Effective coping strategies for working from home

The boundary between work and personal time needs to be clear and protected.

 Working from home (photo credit: Thought Catalog/Unsplash)
Working from home
(photo credit: Thought Catalog/Unsplash)

Many people today are working from home. It is one of the numerous byproducts of the pandemic, which has changed our lives. There are clearly some advantages to working at home. The benefits include time and money saved on commuting, no dress code to follow and no supervisor or colleagues looking over your shoulder. Nevertheless, is working from home optimal and how does it impact productivity, and a worker’s physical and mental health?

One of the most comprehensive studies on the impact of working from home (Eurofound and the International Labor Force, 2017, Geneva) found:

  • 41% of employees who more often worked from home vs on-site considered themselves highly stressed, compared to 25% of those who worked only on-site.
  • 42% of those who work from home report frequent night waking, while only 29% of office workers reported the same.
  • Employees who work from home may experience more of a blur when it comes to work and personal life boundaries, especially with the use of smart devices.
  • Work-from-home employees may struggle more with the concept of unplugging and ending their work day compared to those who work in an office setting.

Vicky Valet, writing in Forbes Magazine online (March 12, 2020) stated that 75% of employees feel that they are not as productive working at home. Setting up a work space is no easy task, creating a structural nightmare for some. Another problem is that employees complain about at-home distractions, such as receiving non-work-related deliveries, getting non-work-related calls and texts, caring for young children, and outdoor noises such as building construction or neighboring apartment-related noises.

 A woman works from home (credit: INGIMAGE) A woman works from home (credit: INGIMAGE)

Helpful strategies that make working from home less stressful

Set up your workplace. Finding a comfortable and private space in your home is essential. Arrange your work space with the right equipment and try to make it look attractive.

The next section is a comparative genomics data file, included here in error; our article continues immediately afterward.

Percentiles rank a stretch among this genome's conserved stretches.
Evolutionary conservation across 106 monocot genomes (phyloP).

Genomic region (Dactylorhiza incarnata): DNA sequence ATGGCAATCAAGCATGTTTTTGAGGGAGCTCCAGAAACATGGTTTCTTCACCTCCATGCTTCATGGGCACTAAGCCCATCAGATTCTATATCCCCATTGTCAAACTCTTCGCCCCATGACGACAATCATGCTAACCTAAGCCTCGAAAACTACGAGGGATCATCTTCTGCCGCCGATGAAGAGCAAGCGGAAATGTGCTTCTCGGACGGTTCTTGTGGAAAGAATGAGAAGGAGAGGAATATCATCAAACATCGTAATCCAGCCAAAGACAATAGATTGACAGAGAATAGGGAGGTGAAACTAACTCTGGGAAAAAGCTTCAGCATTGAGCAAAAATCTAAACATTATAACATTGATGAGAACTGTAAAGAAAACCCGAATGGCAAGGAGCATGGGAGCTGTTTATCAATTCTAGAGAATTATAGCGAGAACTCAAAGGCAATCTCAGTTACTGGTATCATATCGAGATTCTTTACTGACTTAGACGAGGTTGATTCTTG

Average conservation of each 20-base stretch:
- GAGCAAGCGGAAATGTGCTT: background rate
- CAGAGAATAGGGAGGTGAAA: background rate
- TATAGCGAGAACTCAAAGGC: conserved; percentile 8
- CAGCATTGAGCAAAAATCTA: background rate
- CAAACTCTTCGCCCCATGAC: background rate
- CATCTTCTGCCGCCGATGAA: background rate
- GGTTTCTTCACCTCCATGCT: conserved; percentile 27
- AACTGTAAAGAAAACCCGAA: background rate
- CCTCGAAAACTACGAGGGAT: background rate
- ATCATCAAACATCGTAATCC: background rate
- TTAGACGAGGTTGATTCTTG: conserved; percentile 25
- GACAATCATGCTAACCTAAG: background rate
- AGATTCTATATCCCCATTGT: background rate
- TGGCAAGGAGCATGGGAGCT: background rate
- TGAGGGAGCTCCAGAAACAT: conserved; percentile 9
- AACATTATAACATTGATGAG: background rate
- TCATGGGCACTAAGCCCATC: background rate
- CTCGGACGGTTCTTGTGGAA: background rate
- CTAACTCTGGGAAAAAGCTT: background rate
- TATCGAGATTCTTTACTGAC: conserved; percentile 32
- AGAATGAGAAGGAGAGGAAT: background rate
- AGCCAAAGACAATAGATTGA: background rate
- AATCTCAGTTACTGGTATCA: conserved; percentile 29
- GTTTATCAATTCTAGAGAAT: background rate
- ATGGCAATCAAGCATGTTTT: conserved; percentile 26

Create a routine by beginning the work day at the same time each day, it will help to make you feel like you are at your job. Carving out a routine may include setting your alarm for the same time each day and doing the usual morning rituals, such as eating breakfast, drinking a hot drink, getting kids ready and taking kids to school. Then begin the transition to your work. 

When you are at your workspace, close the door and let other family members know that you should not be disturbed, unless absolutely necessary. Your routine should include taking time out for a lunch break. Mark the end of your day at a specific time by putting things away and leaving your workspace. This doesn’t mean that you can’t be flexible, but it is better to have a clear boundary that your work day has ended.

Always dress for the day. Some of my clients tell me that they stay in their pajamas during working hours at home. However, it is better to get dressed and groomed as if you were going to work because doing those things actually impacts your mindset that it is time to work and tackle your responsibilities.

Stick primarily to your work hours. Not setting clear hours at which you’re at work makes it difficult for your brain to make the important switch in and out of work mode. This shift in mode is vital for both your mental state and job performance.

Reduce distractions when you are ready to begin working, be sure to silence your phone and turn off any computer notifications to ensure you are not disturbed by non-work-related notifications. As well, you may consider listening to relaxing music at work or use noise-canceling headphones.

Take work breaks. Studies have shown that work breaks actually increase productivity.

Establish a post-work routine similar to getting dressed in the morning; taking the time to wind down after work is an important step to communicate to your brain that your work day is over. Shutting your devices, music, lights and closing the door will help you to create a good boundary between work and personal time, even when both activities are happening at home.

Connect to family members and friends after finishing your work routine. This is actually a critical part of succeeding at working from home. The boundary between work and personal time needs to be clear and protected, not blurred, or there is a risk of feeling overwhelmed by two competing sets of demands. Therefore, reconnect to your family or socialize with friends.

Unwind by doing something relaxing and enjoyable, like watching a good film or reading a book.

Exercise helps to reduce work stress.

Getting a good night’s sleep has been shown to be positively related to work productivity.

While working from home may not be ideal for everyone, those who cope best with its demands will be less stressed. Companies and employers would be well served by giving their employees some training on what constitutes effective work from home practice. 

The writer is a marital, child and adult cognitive-behavioral psychotherapist and consultant with offices in Jerusalem and Ra’anana. www.facebook.com/drmikegropper ; [email protected]